After two decades of lobbying and negotiation, the FCC appeared ready to act on upgraded regulations that would have doubled the number of hours of major network programming featuring video description and applied the requirement to all top ten non-broadcast cable channels. The FCC was expected to vote on the measure at its November 17 meeting, but the matter was tabled — along with a slate of other FCC business — until after President-elect Donald Trump assumes office in January.

Congressional Republicans asked that the FCC postpone moving on anything "complex, partisan, or otherwise controversial" until after the inauguration. While such requests are hardly unprecedented in the wake of a presidential election, the hope is that strong bipartisan support for the expanded video description requirement will carry over to the next administration and that the FCC will move swiftly. "What we don't want, after the investment of so much hope and hard work, is for this delay to go from temporary to indefinite," said AFB Policy Director Mark Richert. "It's essential that the vision loss community remains vigilant and continue to work with our Washington partners to see this measure passed and implemented."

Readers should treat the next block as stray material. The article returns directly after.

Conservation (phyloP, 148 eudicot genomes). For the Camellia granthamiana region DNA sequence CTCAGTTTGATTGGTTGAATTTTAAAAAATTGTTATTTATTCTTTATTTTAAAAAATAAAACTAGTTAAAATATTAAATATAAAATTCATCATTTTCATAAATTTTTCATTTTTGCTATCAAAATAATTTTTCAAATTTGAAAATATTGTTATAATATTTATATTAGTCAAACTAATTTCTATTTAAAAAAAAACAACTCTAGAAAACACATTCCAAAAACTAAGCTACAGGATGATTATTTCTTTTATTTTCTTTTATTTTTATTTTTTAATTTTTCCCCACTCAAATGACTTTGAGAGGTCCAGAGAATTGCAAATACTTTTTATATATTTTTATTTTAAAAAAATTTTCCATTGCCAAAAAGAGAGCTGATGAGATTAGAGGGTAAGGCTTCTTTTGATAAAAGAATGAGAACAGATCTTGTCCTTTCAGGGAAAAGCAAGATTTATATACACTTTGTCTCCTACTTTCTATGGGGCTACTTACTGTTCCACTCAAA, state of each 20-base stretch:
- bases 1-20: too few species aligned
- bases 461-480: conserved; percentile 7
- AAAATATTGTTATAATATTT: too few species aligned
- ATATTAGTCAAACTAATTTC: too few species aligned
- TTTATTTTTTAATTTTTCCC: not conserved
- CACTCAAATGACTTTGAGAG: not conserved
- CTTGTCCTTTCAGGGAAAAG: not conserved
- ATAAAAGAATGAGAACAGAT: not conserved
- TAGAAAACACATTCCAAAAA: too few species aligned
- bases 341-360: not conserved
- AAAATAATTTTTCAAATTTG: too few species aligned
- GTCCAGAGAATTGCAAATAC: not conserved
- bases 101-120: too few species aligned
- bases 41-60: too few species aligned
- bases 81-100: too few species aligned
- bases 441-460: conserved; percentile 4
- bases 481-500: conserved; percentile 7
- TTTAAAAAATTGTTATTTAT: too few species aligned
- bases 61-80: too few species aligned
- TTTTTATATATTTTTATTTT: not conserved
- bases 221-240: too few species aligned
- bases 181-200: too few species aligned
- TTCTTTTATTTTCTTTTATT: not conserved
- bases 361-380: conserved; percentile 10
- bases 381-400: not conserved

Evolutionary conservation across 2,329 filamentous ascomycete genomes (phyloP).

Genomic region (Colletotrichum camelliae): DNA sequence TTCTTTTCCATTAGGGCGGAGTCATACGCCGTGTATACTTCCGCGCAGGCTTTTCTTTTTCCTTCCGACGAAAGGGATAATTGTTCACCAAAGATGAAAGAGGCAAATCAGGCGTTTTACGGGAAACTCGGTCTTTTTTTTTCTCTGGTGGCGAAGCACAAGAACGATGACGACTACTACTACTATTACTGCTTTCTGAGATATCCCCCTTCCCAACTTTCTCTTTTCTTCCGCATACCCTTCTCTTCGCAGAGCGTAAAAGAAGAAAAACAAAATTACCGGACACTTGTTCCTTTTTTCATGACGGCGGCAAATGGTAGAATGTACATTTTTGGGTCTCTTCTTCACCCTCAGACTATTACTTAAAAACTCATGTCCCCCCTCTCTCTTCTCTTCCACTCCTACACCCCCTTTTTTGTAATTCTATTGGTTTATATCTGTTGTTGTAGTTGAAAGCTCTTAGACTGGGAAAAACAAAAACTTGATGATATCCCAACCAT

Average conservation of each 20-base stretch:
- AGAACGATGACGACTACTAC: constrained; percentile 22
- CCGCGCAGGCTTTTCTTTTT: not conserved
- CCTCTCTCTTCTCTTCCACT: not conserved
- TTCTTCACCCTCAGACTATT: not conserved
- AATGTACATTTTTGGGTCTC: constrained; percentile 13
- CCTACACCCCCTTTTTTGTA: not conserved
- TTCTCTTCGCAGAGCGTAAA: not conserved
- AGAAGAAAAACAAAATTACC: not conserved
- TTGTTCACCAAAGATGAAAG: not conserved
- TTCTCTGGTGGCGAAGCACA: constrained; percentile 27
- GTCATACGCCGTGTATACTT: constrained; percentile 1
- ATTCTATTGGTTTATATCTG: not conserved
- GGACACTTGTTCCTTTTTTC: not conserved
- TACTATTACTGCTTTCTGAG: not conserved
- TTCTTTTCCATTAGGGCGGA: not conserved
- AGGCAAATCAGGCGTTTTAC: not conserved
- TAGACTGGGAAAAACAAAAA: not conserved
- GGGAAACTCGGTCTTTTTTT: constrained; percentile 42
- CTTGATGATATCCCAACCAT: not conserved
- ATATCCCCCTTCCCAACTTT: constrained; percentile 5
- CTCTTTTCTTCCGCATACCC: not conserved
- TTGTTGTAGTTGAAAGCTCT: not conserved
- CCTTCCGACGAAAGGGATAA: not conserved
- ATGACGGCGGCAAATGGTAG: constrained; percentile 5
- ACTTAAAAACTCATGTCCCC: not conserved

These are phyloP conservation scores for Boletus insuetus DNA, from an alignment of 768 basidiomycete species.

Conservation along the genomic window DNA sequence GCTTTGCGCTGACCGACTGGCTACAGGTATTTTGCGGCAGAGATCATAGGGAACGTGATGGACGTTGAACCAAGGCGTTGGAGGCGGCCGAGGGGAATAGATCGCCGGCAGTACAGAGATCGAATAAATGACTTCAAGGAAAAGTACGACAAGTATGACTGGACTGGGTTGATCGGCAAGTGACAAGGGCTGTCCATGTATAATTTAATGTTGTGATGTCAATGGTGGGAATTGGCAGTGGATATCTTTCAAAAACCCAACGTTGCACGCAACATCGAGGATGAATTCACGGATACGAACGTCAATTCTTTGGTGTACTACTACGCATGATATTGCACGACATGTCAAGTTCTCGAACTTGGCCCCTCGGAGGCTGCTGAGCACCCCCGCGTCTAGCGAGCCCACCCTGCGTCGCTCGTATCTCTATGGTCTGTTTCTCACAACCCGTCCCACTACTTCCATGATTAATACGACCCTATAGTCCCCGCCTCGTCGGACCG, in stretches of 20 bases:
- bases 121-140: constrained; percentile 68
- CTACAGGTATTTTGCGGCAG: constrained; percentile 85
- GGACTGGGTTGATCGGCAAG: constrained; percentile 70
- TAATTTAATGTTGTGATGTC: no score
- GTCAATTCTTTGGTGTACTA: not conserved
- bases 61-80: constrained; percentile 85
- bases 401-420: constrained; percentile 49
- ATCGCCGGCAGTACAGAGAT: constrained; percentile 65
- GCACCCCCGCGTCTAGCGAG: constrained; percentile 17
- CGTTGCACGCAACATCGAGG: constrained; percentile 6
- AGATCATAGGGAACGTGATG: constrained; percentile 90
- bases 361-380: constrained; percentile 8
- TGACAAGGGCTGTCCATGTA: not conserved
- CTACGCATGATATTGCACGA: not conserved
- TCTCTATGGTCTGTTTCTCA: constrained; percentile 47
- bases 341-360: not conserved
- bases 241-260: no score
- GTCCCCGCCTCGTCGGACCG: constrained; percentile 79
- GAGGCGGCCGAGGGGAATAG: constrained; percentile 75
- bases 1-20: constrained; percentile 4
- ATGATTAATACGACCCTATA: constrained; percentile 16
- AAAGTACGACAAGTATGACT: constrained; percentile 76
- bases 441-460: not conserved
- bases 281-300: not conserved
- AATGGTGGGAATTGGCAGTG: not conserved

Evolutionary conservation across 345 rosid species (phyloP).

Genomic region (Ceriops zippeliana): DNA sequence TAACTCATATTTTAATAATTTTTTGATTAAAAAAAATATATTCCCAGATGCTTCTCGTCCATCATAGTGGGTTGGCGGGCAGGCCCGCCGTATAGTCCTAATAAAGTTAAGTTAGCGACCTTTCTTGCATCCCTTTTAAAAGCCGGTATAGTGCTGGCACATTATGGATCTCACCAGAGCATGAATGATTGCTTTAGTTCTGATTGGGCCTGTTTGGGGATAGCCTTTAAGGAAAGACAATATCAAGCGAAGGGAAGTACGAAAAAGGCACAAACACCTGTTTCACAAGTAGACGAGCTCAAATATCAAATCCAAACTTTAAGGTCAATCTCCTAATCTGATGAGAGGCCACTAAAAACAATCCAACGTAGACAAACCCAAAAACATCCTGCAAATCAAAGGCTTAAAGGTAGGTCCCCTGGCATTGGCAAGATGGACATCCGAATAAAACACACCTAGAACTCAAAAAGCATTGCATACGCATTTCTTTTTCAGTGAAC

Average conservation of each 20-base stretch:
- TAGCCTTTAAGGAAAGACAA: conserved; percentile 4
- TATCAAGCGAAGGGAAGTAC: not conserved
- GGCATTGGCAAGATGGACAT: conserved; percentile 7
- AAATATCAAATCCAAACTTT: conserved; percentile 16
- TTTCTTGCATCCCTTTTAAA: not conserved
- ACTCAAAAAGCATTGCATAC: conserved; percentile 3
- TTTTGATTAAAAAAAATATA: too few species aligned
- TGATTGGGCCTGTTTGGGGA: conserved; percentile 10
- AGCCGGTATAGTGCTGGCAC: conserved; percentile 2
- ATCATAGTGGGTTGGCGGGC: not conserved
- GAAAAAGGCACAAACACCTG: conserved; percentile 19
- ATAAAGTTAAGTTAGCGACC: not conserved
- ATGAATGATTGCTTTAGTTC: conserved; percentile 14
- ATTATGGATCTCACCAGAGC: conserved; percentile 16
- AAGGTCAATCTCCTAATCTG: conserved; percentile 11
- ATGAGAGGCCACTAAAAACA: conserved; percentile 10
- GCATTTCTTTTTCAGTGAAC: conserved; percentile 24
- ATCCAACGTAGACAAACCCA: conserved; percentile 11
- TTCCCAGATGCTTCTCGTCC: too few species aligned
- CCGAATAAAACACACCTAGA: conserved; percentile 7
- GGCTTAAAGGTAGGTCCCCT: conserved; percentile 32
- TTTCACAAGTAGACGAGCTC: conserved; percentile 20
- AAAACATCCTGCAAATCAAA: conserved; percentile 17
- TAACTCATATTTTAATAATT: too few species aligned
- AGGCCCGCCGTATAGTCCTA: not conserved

Want to help AFB work to expand accessibility in entertainment and workplace technology? Subscribe to the AFB DirectConnect newsletter for updates on these and other access issues or support our advocacy work with your donation.


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There are currently 3 comments